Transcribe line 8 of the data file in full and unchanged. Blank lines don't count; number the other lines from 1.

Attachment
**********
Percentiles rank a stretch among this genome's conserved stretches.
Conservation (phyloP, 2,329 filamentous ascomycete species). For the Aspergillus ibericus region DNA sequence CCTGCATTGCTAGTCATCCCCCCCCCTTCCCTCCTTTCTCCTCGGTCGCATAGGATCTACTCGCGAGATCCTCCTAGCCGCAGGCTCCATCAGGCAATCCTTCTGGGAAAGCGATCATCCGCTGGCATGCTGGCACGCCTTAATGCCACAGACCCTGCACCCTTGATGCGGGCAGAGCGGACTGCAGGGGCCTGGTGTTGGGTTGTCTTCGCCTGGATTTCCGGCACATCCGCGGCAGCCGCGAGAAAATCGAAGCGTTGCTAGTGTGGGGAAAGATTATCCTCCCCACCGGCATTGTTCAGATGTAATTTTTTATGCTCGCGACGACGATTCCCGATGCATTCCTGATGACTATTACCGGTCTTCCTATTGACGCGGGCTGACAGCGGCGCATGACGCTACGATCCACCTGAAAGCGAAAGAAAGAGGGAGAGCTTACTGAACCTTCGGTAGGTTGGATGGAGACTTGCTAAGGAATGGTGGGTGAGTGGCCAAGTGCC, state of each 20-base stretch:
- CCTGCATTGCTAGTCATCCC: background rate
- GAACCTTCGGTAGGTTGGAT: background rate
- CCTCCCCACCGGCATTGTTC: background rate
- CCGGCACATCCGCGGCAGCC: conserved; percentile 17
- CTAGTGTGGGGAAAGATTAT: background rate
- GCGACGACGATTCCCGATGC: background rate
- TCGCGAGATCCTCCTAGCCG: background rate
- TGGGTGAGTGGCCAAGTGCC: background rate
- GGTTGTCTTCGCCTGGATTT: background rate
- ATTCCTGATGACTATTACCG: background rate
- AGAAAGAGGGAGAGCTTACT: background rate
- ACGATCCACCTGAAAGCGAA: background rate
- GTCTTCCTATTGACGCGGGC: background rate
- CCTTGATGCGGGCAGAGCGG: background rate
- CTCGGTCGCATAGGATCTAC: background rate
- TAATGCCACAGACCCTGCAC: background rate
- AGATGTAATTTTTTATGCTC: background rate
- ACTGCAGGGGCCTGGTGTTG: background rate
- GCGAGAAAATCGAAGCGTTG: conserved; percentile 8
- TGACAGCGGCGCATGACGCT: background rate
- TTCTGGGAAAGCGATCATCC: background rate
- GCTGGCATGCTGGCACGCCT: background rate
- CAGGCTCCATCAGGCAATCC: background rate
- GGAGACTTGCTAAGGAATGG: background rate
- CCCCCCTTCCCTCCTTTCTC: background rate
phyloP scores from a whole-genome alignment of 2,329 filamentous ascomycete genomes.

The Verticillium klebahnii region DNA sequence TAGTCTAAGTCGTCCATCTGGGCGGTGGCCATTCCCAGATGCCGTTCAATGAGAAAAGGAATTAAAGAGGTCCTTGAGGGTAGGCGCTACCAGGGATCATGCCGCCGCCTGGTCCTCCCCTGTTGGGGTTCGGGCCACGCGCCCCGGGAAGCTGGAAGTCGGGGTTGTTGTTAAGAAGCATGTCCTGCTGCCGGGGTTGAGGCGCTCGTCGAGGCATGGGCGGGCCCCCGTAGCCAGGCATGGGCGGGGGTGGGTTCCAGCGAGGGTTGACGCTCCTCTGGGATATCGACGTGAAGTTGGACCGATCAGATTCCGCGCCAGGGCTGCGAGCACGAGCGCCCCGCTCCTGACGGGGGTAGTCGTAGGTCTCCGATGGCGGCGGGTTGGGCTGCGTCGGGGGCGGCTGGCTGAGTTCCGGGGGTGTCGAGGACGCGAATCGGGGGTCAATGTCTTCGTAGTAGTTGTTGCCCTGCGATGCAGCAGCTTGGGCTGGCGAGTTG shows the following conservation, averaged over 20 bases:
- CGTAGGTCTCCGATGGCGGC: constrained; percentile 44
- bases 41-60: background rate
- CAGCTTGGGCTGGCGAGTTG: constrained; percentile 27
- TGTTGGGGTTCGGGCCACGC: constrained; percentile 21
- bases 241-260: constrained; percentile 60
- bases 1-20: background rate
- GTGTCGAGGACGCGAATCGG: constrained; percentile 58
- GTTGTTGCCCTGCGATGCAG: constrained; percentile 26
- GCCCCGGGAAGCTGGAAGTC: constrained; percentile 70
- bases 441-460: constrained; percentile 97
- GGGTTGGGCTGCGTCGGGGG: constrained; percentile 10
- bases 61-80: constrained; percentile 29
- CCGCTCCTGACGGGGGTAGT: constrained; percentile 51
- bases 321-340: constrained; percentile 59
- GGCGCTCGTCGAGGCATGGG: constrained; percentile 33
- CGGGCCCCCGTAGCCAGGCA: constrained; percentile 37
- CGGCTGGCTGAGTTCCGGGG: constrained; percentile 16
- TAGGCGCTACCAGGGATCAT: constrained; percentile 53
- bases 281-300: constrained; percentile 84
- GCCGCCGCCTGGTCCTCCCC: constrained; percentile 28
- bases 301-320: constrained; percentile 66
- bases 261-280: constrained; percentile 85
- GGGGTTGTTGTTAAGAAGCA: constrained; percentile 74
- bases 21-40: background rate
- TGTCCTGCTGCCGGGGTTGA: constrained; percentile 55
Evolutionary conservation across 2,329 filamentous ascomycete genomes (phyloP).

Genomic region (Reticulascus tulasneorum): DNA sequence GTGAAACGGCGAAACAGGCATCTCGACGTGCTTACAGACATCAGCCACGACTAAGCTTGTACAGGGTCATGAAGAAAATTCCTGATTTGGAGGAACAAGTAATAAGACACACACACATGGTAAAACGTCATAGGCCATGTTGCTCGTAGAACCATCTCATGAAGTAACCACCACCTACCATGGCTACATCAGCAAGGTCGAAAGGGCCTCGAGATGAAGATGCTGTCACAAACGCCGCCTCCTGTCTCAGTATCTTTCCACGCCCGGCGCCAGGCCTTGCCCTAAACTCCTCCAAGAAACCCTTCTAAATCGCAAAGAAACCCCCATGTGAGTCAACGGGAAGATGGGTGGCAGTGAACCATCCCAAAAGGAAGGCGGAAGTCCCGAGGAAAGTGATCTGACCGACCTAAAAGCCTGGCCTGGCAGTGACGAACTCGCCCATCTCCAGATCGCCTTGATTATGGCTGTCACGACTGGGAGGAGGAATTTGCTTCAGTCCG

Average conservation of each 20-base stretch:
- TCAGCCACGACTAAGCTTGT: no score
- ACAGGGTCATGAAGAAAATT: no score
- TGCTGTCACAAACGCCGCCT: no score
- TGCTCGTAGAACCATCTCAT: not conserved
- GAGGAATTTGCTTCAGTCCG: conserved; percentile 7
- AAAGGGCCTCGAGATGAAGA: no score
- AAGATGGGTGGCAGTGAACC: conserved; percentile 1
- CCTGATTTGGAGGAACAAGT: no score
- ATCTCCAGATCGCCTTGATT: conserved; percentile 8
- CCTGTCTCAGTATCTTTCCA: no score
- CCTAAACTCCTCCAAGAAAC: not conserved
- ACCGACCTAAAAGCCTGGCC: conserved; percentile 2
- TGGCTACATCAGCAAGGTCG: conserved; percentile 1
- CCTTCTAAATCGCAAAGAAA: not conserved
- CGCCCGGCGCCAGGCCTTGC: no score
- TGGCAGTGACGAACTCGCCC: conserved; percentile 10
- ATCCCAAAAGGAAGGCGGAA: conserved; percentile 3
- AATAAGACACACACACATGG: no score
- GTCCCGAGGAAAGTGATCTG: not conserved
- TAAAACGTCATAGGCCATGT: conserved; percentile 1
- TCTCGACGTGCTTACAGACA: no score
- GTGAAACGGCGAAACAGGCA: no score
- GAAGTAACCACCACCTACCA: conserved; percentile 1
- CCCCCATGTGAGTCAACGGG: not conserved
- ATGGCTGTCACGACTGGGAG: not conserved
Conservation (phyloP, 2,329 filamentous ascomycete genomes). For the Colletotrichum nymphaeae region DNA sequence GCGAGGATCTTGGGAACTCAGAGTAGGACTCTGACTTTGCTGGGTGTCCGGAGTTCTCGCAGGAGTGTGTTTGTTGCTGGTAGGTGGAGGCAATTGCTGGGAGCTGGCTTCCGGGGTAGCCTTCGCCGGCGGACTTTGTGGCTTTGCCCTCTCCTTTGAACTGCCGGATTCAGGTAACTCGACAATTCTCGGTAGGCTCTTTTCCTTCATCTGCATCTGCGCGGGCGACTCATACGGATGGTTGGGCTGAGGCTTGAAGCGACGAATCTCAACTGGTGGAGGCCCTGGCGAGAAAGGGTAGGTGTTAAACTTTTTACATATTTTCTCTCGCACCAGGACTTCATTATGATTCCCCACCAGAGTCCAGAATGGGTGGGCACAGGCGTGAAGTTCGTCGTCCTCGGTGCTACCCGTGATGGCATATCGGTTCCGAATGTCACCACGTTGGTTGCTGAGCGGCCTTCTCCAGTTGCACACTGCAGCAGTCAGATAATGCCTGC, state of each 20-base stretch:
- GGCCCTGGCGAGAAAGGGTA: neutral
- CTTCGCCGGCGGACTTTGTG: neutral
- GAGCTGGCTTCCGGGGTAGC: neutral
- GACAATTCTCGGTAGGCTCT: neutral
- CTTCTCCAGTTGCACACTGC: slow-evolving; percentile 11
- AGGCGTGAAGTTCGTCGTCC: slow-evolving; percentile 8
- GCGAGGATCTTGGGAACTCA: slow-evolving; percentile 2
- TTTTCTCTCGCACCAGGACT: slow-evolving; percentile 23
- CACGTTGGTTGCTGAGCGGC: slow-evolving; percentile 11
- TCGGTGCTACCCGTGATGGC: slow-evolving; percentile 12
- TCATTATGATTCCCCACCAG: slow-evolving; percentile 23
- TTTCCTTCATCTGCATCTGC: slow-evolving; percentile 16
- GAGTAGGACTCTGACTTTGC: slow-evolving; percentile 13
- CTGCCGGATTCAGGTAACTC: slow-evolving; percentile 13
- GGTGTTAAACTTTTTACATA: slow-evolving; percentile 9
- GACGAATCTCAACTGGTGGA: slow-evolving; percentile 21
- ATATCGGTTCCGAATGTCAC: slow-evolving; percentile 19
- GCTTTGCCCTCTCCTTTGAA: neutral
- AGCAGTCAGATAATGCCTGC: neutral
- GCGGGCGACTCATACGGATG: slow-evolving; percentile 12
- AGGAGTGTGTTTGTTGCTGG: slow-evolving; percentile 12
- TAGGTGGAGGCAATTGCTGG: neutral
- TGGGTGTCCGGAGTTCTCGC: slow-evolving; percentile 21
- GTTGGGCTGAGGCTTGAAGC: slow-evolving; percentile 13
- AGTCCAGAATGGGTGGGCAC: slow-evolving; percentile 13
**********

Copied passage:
- GCGACGACGATTCCCGATGC: background rate